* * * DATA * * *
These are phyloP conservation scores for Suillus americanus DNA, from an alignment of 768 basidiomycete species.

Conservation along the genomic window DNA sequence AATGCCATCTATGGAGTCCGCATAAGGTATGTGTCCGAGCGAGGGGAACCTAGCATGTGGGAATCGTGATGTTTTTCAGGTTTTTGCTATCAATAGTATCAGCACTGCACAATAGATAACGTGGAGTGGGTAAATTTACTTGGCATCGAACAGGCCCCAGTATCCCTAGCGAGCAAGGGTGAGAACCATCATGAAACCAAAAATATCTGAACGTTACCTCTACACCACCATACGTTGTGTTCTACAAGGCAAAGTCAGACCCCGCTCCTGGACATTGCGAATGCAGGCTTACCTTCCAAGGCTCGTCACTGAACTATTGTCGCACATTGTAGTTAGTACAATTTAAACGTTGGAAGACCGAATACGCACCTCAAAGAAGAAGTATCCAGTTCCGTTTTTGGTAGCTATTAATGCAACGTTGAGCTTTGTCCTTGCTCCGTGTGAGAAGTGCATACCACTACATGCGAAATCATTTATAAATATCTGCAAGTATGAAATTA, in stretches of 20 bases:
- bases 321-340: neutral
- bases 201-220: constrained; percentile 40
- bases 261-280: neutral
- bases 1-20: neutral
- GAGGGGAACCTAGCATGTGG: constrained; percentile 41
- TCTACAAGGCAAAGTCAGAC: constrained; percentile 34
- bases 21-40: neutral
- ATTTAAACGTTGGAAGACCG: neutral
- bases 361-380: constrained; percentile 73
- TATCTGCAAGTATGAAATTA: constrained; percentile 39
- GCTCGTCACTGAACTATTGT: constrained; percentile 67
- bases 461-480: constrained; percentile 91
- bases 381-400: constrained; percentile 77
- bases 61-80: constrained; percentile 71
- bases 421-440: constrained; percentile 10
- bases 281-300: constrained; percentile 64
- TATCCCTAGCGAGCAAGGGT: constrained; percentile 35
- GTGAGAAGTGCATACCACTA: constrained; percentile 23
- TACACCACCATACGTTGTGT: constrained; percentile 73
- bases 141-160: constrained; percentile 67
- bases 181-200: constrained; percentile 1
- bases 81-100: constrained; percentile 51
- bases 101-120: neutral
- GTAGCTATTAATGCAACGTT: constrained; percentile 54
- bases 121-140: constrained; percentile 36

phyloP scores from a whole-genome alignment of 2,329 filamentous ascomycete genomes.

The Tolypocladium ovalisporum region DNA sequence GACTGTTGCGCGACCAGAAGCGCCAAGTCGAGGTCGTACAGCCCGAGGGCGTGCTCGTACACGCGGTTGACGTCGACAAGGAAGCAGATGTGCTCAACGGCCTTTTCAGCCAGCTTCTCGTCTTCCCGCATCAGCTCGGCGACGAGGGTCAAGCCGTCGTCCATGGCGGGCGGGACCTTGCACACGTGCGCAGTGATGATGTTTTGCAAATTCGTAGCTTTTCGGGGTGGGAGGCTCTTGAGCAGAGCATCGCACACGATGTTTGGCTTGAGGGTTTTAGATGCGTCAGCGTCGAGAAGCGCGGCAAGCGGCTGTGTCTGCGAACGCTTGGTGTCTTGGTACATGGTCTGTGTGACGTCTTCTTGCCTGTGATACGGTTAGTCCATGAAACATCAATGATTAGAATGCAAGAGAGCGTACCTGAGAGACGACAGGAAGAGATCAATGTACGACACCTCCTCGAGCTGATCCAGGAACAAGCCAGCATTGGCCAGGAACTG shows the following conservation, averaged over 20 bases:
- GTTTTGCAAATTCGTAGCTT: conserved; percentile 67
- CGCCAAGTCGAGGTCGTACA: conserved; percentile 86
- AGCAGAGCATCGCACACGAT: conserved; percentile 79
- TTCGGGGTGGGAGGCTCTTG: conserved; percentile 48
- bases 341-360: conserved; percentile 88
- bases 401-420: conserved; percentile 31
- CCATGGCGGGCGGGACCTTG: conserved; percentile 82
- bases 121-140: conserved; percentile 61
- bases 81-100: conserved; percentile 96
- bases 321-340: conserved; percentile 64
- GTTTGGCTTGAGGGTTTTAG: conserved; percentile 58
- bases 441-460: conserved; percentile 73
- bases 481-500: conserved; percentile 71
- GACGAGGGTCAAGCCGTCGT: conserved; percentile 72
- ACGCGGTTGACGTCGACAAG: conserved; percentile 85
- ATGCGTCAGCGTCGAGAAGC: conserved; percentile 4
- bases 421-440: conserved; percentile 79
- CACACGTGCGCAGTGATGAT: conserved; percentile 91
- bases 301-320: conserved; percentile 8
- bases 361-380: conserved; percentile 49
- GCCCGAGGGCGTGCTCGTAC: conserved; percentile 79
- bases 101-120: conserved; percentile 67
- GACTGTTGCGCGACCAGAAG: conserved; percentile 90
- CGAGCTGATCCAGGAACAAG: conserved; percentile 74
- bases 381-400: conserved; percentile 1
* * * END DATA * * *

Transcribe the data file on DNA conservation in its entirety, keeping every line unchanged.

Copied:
These are phyloP conservation scores for Suillus americanus DNA, from an alignment of 768 basidiomycete species.

Conservation along the genomic window DNA sequence AATGCCATCTATGGAGTCCGCATAAGGTATGTGTCCGAGCGAGGGGAACCTAGCATGTGGGAATCGTGATGTTTTTCAGGTTTTTGCTATCAATAGTATCAGCACTGCACAATAGATAACGTGGAGTGGGTAAATTTACTTGGCATCGAACAGGCCCCAGTATCCCTAGCGAGCAAGGGTGAGAACCATCATGAAACCAAAAATATCTGAACGTTACCTCTACACCACCATACGTTGTGTTCTACAAGGCAAAGTCAGACCCCGCTCCTGGACATTGCGAATGCAGGCTTACCTTCCAAGGCTCGTCACTGAACTATTGTCGCACATTGTAGTTAGTACAATTTAAACGTTGGAAGACCGAATACGCACCTCAAAGAAGAAGTATCCAGTTCCGTTTTTGGTAGCTATTAATGCAACGTTGAGCTTTGTCCTTGCTCCGTGTGAGAAGTGCATACCACTACATGCGAAATCATTTATAAATATCTGCAAGTATGAAATTA, in stretches of 20 bases:
- bases 321-340: neutral
- bases 201-220: constrained; percentile 40
- bases 261-280: neutral
- bases 1-20: neutral
- GAGGGGAACCTAGCATGTGG: constrained; percentile 41
- TCTACAAGGCAAAGTCAGAC: constrained; percentile 34
- bases 21-40: neutral
- ATTTAAACGTTGGAAGACCG: neutral
- bases 361-380: constrained; percentile 73
- TATCTGCAAGTATGAAATTA: constrained; percentile 39
- GCTCGTCACTGAACTATTGT: constrained; percentile 67
- bases 461-480: constrained; percentile 91
- bases 381-400: constrained; percentile 77
- bases 61-80: constrained; percentile 71
- bases 421-440: constrained; percentile 10
- bases 281-300: constrained; percentile 64
- TATCCCTAGCGAGCAAGGGT: constrained; percentile 35
- GTGAGAAGTGCATACCACTA: constrained; percentile 23
- TACACCACCATACGTTGTGT: constrained; percentile 73
- bases 141-160: constrained; percentile 67
- bases 181-200: constrained; percentile 1
- bases 81-100: constrained; percentile 51
- bases 101-120: neutral
- GTAGCTATTAATGCAACGTT: constrained; percentile 54
- bases 121-140: constrained; percentile 36

phyloP scores from a whole-genome alignment of 2,329 filamentous ascomycete genomes.

The Tolypocladium ovalisporum region DNA sequence GACTGTTGCGCGACCAGAAGCGCCAAGTCGAGGTCGTACAGCCCGAGGGCGTGCTCGTACACGCGGTTGACGTCGACAAGGAAGCAGATGTGCTCAACGGCCTTTTCAGCCAGCTTCTCGTCTTCCCGCATCAGCTCGGCGACGAGGGTCAAGCCGTCGTCCATGGCGGGCGGGACCTTGCACACGTGCGCAGTGATGATGTTTTGCAAATTCGTAGCTTTTCGGGGTGGGAGGCTCTTGAGCAGAGCATCGCACACGATGTTTGGCTTGAGGGTTTTAGATGCGTCAGCGTCGAGAAGCGCGGCAAGCGGCTGTGTCTGCGAACGCTTGGTGTCTTGGTACATGGTCTGTGTGACGTCTTCTTGCCTGTGATACGGTTAGTCCATGAAACATCAATGATTAGAATGCAAGAGAGCGTACCTGAGAGACGACAGGAAGAGATCAATGTACGACACCTCCTCGAGCTGATCCAGGAACAAGCCAGCATTGGCCAGGAACTG shows the following conservation, averaged over 20 bases:
- GTTTTGCAAATTCGTAGCTT: conserved; percentile 67
- CGCCAAGTCGAGGTCGTACA: conserved; percentile 86
- AGCAGAGCATCGCACACGAT: conserved; percentile 79
- TTCGGGGTGGGAGGCTCTTG: conserved; percentile 48
- bases 341-360: conserved; percentile 88
- bases 401-420: conserved; percentile 31
- CCATGGCGGGCGGGACCTTG: conserved; percentile 82
- bases 121-140: conserved; percentile 61
- bases 81-100: conserved; percentile 96
- bases 321-340: conserved; percentile 64
- GTTTGGCTTGAGGGTTTTAG: conserved; percentile 58
- bases 441-460: conserved; percentile 73
- bases 481-500: conserved; percentile 71
- GACGAGGGTCAAGCCGTCGT: conserved; percentile 72
- ACGCGGTTGACGTCGACAAG: conserved; percentile 85
- ATGCGTCAGCGTCGAGAAGC: conserved; percentile 4
- bases 421-440: conserved; percentile 79
- CACACGTGCGCAGTGATGAT: conserved; percentile 91
- bases 301-320: conserved; percentile 8
- bases 361-380: conserved; percentile 49
- GCCCGAGGGCGTGCTCGTAC: conserved; percentile 79
- bases 101-120: conserved; percentile 67
- GACTGTTGCGCGACCAGAAG: conserved; percentile 90
- CGAGCTGATCCAGGAACAAG: conserved; percentile 74
- bases 381-400: conserved; percentile 1